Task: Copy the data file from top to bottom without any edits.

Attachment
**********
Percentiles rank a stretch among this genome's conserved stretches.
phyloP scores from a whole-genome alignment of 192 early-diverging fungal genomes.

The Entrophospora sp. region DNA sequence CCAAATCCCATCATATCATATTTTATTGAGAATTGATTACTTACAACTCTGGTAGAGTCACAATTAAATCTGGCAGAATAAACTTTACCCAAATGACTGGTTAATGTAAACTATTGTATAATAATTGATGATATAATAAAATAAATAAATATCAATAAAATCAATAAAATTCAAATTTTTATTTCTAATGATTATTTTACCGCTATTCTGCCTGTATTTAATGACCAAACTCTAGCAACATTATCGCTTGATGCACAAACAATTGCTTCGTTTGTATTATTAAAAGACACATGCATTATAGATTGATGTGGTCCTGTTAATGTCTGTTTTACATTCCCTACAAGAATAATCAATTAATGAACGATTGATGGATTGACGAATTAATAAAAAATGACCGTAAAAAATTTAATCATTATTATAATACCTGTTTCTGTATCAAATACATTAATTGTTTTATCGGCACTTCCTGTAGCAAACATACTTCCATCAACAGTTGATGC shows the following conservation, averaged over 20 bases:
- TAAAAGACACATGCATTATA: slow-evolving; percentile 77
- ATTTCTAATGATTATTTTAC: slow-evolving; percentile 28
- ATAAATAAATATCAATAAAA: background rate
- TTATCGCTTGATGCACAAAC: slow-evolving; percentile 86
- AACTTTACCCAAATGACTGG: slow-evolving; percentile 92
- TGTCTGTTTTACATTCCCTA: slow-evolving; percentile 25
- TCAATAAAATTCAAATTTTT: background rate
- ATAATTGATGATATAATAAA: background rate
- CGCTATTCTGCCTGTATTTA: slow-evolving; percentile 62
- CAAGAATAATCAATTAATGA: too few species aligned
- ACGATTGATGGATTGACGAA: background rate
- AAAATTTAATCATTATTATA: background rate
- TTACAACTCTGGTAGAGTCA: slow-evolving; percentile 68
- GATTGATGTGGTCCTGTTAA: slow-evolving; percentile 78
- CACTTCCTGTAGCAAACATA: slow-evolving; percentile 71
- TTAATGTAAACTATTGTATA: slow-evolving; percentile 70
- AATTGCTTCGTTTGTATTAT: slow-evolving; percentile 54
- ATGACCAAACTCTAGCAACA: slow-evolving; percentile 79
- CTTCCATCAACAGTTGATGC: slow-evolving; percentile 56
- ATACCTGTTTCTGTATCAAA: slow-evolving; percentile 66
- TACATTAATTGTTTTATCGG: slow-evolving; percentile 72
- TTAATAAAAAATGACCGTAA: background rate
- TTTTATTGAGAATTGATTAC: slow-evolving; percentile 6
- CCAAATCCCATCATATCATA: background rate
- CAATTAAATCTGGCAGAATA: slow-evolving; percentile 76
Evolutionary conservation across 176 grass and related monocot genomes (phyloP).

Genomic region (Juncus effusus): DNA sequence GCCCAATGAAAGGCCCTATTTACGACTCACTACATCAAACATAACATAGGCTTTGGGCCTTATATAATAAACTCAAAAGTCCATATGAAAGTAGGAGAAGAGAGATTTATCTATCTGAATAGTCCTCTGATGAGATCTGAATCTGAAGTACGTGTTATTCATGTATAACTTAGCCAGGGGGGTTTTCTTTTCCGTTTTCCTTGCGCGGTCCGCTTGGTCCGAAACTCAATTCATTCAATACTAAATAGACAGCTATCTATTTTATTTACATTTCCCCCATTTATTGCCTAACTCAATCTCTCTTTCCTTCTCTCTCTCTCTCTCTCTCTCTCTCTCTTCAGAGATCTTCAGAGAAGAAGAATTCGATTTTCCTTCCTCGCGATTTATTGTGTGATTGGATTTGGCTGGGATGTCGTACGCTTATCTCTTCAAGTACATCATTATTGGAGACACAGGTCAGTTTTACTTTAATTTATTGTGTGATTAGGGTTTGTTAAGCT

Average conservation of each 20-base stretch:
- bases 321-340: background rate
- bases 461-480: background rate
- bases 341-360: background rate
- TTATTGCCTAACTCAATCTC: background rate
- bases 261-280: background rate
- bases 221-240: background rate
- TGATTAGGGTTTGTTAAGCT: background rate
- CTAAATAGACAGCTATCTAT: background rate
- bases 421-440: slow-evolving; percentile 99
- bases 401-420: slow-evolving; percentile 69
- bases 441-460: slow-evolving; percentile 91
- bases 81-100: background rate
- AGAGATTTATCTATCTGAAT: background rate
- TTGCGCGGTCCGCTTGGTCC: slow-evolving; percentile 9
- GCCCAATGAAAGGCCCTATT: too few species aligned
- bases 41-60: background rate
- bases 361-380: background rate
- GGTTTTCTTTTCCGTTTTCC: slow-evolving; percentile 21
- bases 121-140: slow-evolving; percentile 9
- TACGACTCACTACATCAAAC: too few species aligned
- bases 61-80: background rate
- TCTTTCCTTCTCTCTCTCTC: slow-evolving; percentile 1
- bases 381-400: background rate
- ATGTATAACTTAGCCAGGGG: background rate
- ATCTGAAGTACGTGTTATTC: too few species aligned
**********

Percentiles rank a stretch among this genome's conserved stretches.
phyloP scores from a whole-genome alignment of 192 early-diverging fungal genomes.

The Entrophospora sp. region DNA sequence CCAAATCCCATCATATCATATTTTATTGAGAATTGATTACTTACAACTCTGGTAGAGTCACAATTAAATCTGGCAGAATAAACTTTACCCAAATGACTGGTTAATGTAAACTATTGTATAATAATTGATGATATAATAAAATAAATAAATATCAATAAAATCAATAAAATTCAAATTTTTATTTCTAATGATTATTTTACCGCTATTCTGCCTGTATTTAATGACCAAACTCTAGCAACATTATCGCTTGATGCACAAACAATTGCTTCGTTTGTATTATTAAAAGACACATGCATTATAGATTGATGTGGTCCTGTTAATGTCTGTTTTACATTCCCTACAAGAATAATCAATTAATGAACGATTGATGGATTGACGAATTAATAAAAAATGACCGTAAAAAATTTAATCATTATTATAATACCTGTTTCTGTATCAAATACATTAATTGTTTTATCGGCACTTCCTGTAGCAAACATACTTCCATCAACAGTTGATGC shows the following conservation, averaged over 20 bases:
- TAAAAGACACATGCATTATA: slow-evolving; percentile 77
- ATTTCTAATGATTATTTTAC: slow-evolving; percentile 28
- ATAAATAAATATCAATAAAA: background rate
- TTATCGCTTGATGCACAAAC: slow-evolving; percentile 86
- AACTTTACCCAAATGACTGG: slow-evolving; percentile 92
- TGTCTGTTTTACATTCCCTA: slow-evolving; percentile 25
- TCAATAAAATTCAAATTTTT: background rate
- ATAATTGATGATATAATAAA: background rate
- CGCTATTCTGCCTGTATTTA: slow-evolving; percentile 62
- CAAGAATAATCAATTAATGA: too few species aligned
- ACGATTGATGGATTGACGAA: background rate
- AAAATTTAATCATTATTATA: background rate
- TTACAACTCTGGTAGAGTCA: slow-evolving; percentile 68
- GATTGATGTGGTCCTGTTAA: slow-evolving; percentile 78
- CACTTCCTGTAGCAAACATA: slow-evolving; percentile 71
- TTAATGTAAACTATTGTATA: slow-evolving; percentile 70
- AATTGCTTCGTTTGTATTAT: slow-evolving; percentile 54
- ATGACCAAACTCTAGCAACA: slow-evolving; percentile 79
- CTTCCATCAACAGTTGATGC: slow-evolving; percentile 56
- ATACCTGTTTCTGTATCAAA: slow-evolving; percentile 66
- TACATTAATTGTTTTATCGG: slow-evolving; percentile 72
- TTAATAAAAAATGACCGTAA: background rate
- TTTTATTGAGAATTGATTAC: slow-evolving; percentile 6
- CCAAATCCCATCATATCATA: background rate
- CAATTAAATCTGGCAGAATA: slow-evolving; percentile 76
Evolutionary conservation across 176 grass and related monocot genomes (phyloP).

Genomic region (Juncus effusus): DNA sequence GCCCAATGAAAGGCCCTATTTACGACTCACTACATCAAACATAACATAGGCTTTGGGCCTTATATAATAAACTCAAAAGTCCATATGAAAGTAGGAGAAGAGAGATTTATCTATCTGAATAGTCCTCTGATGAGATCTGAATCTGAAGTACGTGTTATTCATGTATAACTTAGCCAGGGGGGTTTTCTTTTCCGTTTTCCTTGCGCGGTCCGCTTGGTCCGAAACTCAATTCATTCAATACTAAATAGACAGCTATCTATTTTATTTACATTTCCCCCATTTATTGCCTAACTCAATCTCTCTTTCCTTCTCTCTCTCTCTCTCTCTCTCTCTCTCTTCAGAGATCTTCAGAGAAGAAGAATTCGATTTTCCTTCCTCGCGATTTATTGTGTGATTGGATTTGGCTGGGATGTCGTACGCTTATCTCTTCAAGTACATCATTATTGGAGACACAGGTCAGTTTTACTTTAATTTATTGTGTGATTAGGGTTTGTTAAGCT

Average conservation of each 20-base stretch:
- bases 321-340: background rate
- bases 461-480: background rate
- bases 341-360: background rate
- TTATTGCCTAACTCAATCTC: background rate
- bases 261-280: background rate
- bases 221-240: background rate
- TGATTAGGGTTTGTTAAGCT: background rate
- CTAAATAGACAGCTATCTAT: background rate
- bases 421-440: slow-evolving; percentile 99
- bases 401-420: slow-evolving; percentile 69
- bases 441-460: slow-evolving; percentile 91
- bases 81-100: background rate
- AGAGATTTATCTATCTGAAT: background rate
- TTGCGCGGTCCGCTTGGTCC: slow-evolving; percentile 9
- GCCCAATGAAAGGCCCTATT: too few species aligned
- bases 41-60: background rate
- bases 361-380: background rate
- GGTTTTCTTTTCCGTTTTCC: slow-evolving; percentile 21
- bases 121-140: slow-evolving; percentile 9
- TACGACTCACTACATCAAAC: too few species aligned
- bases 61-80: background rate
- TCTTTCCTTCTCTCTCTCTC: slow-evolving; percentile 1
- bases 381-400: background rate
- ATGTATAACTTAGCCAGGGG: background rate
- ATCTGAAGTACGTGTTATTC: too few species aligned